Journey From Ukraine

Posted on April 8, 2022

By Janet Polansky
Chestnut Hill, MA

My grandfather’s story as i know it comes from bits and pieces that my mother told me over
the years. I was close to my grandfather but only experienced him as an old man, he was our
Zayde. He died at the age of 76 when I was six years old. He looked ancient to me and I
never had any thoughts of him other than of being elderly, but of course he was once a young
man with plans and dreams and his unique story. Recently my sister and my remaining first
cousins met on Zoom to hear each other’s stories and exchange information handed down
from his children; my mother, Rebecca [Betty], and my two uncles, Barney and Henry. Both
generations are gone now and there is no longer anyone to ask. We realize our stories are now
third hand and yet we cling to them as we are so hungry to know more about our origins and
what our grandparents experienced. We claim these precious fragments as our own history;
there is no one left to either corroborate or correct them.

There were a large number of Jews in Ukraine at the time my grandfather was born. It was a
part of Russia then and we always said our grandfather came from Russia, now we know it as
a separate country. Jewish people had lived there for close to 1,000 years. It was in the Pale of
Settlement, an area decreed by the Government where Jews were allowed to live. Laws were
harsh and both their livelihoods and their children’s educations and professional prospects
were severely limited. They lived with the fear of progroms and even experienced them. There
were more than 300,000 Jews living in Ukraine at the time my grandfather Louis was born. The
year was 1873 and the place the small town of Koretz, about 170 miles West of Kiev. He was
the oldest of 16 children. Not all lived to adulthood and not all came to America, but I did know
several great aunts and uncles who were fortunate enough to come here.

My grandfather left Russia around 1900 or 1901. He left behind my grandmother his wife Julia,
our BubbeYiddis, and a baby, my Uncle Barney who was born in 1900. He arrived in Boston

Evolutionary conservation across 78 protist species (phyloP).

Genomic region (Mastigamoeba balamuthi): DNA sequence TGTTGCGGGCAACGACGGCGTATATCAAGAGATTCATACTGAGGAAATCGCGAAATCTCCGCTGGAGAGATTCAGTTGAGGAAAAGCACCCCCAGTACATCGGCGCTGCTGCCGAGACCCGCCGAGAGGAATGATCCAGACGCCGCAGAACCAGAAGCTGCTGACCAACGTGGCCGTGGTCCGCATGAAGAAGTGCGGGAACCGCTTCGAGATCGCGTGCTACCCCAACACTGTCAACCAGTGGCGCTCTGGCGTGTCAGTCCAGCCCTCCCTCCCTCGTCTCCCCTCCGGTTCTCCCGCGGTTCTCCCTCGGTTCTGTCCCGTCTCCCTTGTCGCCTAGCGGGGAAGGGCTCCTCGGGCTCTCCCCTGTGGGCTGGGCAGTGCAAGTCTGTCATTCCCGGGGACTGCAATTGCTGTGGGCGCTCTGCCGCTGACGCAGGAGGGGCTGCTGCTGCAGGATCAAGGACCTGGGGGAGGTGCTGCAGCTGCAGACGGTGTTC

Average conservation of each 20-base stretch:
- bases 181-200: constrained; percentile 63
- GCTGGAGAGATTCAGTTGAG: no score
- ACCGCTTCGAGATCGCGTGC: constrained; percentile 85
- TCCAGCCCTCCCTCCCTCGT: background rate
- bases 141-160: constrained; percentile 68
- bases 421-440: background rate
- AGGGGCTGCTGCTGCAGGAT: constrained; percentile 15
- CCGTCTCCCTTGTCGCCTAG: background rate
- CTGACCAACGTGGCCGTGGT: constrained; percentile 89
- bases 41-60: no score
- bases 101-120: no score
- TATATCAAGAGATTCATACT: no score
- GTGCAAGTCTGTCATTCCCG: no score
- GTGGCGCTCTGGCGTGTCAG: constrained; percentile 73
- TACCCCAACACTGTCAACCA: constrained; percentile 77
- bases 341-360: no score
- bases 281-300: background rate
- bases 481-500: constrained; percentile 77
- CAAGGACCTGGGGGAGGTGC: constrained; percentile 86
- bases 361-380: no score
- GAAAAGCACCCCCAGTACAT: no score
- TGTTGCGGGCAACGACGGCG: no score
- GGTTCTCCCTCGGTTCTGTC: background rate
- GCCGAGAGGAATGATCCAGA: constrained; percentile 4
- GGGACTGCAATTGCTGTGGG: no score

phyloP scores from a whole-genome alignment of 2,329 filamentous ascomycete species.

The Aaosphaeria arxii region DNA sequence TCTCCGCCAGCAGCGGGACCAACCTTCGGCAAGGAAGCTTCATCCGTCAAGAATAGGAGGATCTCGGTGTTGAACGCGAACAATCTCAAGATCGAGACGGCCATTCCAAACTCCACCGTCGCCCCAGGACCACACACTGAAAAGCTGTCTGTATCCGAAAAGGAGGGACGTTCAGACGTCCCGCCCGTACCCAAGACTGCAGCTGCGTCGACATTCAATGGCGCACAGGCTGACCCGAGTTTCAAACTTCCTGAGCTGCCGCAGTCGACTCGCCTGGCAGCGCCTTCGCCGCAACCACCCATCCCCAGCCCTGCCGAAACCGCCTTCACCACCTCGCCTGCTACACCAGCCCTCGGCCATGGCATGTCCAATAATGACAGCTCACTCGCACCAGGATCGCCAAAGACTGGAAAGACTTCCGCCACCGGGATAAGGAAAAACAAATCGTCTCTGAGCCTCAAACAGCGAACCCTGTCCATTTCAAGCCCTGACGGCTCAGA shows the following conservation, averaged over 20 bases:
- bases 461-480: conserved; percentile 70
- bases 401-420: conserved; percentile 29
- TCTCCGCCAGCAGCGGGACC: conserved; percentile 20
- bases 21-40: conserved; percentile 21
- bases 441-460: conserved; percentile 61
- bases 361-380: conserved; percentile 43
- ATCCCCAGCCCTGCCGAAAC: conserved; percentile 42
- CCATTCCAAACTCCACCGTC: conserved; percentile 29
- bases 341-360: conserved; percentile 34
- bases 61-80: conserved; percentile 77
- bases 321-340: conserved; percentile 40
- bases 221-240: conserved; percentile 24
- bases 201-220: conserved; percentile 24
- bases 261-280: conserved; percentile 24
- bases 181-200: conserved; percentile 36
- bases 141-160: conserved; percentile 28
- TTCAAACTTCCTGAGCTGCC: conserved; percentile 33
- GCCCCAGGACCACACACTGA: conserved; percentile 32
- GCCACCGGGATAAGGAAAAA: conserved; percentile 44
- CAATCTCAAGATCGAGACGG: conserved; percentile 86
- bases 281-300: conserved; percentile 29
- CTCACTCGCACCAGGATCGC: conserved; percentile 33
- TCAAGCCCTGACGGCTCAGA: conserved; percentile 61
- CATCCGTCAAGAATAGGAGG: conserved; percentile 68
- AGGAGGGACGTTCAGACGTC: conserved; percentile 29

and was met by cousins and lived with them in the West End of Boston. My grandfather did
establish himself and sent for his wife and baby who was now five years old. It took that long
for him to get them here. My grandmother was an only child and had never been away from her
mother. When my grandfather sent for her she had to leave her mother and, with her child,
cross the border into Western Europe. They eventually sailed from the port of Rotterdam; I
don’t know how she got there, but I assume by a long train journey. She arrived in this country
and made a home with her husband and their son. A year later my uncle Henry was born and
six years later my mother Betty was born. They were living in the south end of Boston and
eventually moved to Dorchester where my mother grew up.

When my grandmother first arrived she was lonely and missed her mother. She had literally
believed that the streets were paved with gold. She was unhappy and homesick so my
grandfather brought his mother-in-law, Ida Weber, to join the family. After she arrived here she
married Julius Klayman and became our Bubbe Klayman. My grandfather worked as a furrier
and was the foreman of a very large fur retailer. The busiest season for the fur business is
October through December. During those busy days my grandfather left the house at 6:00 AM
and came home close to midnight. My mother said while they weren’t rich, they never felt
poor. They had a nice apartment, the children had music lessons and there was plenty to eat.
They did not have hardship, but struggled in the ways immigrants did and still do.
I once asked my mother if she had asked her parents about what life was like in the old
country. She said she had asked them as she was curious herself. She was told only that life
was terrible. It had been hard work without rewards and many limitations; they never felt
nostalgic or romanticized about it. With the opportunities available in this country my two
uncles became medical doctors. My mother, typically in that era, was sent to secretarial
school but in a different era could also have become an excellent doctor. My great
grandmother knew about herbs and healing and my mother did also.

When I listen to the recent news from Ukraine I naturally think of my grandparents and I am so
filled with gratitude for their boldness and bravery. I think about the courage it took to leave
everything and everyone in their world and start over. Of course this is done when people, a
people, my people, are so unhappy, hungry, fearful and repressed that facing the unknown
becomes a risk worth taking. Today our family is alive and thriving because of a young tailor in
Ukraine who at the turn of the last century wanted to provide more opportunity for himself and
his family.